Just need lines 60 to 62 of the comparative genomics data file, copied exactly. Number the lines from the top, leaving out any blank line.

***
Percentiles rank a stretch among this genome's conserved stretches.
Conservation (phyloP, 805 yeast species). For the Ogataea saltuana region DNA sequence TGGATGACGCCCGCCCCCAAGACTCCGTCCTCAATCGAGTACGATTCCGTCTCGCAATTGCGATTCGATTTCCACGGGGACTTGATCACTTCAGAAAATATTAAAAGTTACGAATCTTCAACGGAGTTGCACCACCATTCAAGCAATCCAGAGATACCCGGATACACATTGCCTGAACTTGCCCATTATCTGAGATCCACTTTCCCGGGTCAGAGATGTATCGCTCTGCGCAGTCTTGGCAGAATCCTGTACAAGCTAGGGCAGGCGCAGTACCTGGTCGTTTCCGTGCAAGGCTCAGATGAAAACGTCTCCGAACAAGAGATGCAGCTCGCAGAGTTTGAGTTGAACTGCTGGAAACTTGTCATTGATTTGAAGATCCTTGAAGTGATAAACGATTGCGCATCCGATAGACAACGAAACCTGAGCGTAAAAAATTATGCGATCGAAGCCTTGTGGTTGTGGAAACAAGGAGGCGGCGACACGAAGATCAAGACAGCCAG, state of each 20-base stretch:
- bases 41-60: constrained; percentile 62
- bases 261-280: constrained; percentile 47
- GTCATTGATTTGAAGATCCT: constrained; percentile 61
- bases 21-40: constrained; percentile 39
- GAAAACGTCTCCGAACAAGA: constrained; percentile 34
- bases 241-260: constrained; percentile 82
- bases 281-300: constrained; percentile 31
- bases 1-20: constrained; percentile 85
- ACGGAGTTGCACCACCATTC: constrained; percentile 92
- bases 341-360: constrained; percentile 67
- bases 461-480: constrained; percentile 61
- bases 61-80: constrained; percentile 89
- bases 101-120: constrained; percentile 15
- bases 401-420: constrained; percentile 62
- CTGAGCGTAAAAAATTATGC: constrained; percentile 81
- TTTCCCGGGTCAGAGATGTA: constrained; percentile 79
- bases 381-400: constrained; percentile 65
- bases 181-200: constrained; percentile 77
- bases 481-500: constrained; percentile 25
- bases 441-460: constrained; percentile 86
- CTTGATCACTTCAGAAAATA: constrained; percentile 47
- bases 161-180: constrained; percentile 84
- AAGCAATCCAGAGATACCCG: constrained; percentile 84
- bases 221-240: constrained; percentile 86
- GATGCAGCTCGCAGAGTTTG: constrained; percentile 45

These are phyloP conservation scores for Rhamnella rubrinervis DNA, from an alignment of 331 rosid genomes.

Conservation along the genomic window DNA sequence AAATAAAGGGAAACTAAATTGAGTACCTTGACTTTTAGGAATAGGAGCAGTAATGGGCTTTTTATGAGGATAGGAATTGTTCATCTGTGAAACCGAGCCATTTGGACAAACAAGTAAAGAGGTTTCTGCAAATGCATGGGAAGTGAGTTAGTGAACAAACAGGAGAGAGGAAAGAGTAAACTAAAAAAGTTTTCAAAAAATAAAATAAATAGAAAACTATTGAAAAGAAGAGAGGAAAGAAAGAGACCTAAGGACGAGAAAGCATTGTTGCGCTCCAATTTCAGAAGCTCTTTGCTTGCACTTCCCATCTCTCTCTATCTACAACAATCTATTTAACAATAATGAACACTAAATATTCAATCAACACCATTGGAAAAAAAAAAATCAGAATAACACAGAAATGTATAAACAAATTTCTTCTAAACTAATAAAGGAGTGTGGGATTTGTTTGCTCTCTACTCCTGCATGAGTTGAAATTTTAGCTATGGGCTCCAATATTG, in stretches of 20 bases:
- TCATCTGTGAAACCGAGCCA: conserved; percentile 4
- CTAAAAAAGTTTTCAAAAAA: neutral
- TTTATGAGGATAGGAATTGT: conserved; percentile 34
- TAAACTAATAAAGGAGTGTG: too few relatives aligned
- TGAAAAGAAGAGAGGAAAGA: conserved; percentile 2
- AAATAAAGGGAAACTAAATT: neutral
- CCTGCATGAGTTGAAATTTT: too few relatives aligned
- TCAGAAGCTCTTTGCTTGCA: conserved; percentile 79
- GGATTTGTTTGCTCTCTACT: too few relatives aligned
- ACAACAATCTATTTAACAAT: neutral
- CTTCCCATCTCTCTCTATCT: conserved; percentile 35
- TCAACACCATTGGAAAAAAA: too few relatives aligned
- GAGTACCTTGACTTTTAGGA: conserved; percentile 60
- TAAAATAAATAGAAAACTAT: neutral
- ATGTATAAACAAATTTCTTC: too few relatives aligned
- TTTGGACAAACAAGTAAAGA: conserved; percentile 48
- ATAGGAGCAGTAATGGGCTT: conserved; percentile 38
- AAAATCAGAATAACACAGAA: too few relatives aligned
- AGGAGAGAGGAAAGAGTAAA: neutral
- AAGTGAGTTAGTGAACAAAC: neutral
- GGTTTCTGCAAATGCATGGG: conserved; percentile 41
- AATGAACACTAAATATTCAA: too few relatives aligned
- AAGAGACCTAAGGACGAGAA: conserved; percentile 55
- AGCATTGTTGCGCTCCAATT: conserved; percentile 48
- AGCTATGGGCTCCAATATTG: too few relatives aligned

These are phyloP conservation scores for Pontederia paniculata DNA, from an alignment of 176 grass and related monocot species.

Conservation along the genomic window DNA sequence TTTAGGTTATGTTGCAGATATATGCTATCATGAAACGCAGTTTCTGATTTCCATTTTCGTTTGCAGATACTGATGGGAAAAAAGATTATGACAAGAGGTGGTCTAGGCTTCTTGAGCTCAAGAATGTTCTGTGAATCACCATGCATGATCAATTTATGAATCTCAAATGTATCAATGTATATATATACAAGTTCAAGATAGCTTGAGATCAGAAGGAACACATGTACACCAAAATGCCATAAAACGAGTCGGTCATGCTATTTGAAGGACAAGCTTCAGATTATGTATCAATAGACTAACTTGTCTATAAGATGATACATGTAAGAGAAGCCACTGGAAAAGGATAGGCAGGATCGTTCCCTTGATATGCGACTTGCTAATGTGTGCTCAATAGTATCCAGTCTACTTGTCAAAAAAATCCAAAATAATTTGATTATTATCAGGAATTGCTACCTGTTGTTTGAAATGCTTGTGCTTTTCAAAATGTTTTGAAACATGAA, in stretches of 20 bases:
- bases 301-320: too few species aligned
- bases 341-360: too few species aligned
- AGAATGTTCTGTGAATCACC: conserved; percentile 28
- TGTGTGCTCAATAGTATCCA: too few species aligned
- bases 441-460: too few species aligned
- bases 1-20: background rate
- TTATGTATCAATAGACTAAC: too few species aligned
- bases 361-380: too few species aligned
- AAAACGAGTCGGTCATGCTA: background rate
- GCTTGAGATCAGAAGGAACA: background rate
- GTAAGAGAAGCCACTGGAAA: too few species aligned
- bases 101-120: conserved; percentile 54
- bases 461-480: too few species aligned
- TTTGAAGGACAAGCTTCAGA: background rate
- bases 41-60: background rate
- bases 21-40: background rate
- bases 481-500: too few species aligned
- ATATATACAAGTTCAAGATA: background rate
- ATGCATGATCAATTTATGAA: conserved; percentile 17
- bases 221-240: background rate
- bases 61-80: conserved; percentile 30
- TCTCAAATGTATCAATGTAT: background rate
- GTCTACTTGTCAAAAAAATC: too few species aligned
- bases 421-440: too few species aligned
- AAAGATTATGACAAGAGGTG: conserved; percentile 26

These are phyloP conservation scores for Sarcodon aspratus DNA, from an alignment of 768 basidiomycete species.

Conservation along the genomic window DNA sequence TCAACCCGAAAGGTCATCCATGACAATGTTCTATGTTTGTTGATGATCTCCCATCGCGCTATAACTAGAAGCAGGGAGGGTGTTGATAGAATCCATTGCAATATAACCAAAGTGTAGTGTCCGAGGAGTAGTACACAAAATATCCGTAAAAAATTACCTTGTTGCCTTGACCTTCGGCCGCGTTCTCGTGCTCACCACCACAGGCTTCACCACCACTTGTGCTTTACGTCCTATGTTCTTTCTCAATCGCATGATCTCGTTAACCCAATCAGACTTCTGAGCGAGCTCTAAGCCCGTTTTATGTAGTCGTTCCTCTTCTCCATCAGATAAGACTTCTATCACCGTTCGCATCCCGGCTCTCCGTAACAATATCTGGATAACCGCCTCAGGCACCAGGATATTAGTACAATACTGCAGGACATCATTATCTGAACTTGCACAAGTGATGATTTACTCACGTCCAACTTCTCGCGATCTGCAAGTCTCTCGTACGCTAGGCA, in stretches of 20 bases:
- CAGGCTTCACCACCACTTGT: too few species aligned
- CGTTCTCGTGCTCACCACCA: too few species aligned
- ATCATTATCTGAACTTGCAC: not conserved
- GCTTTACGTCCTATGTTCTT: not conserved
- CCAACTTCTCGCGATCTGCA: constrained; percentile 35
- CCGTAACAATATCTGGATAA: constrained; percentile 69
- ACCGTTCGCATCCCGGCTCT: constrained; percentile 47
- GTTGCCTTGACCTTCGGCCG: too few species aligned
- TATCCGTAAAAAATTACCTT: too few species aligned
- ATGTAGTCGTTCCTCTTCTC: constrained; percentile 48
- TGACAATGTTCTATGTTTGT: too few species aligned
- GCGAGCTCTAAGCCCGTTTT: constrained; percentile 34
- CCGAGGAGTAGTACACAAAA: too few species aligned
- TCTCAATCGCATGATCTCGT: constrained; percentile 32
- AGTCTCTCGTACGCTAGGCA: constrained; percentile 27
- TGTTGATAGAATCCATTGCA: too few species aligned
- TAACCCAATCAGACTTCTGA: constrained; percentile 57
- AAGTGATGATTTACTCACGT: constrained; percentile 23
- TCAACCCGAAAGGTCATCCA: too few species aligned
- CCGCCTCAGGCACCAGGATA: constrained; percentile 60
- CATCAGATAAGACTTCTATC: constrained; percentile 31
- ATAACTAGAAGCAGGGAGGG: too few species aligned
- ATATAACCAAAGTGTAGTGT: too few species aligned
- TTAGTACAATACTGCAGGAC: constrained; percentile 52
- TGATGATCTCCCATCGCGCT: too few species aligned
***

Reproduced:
- TGTGTGCTCAATAGTATCCA: too few species aligned
- bases 441-460: too few species aligned
- bases 1-20: background rate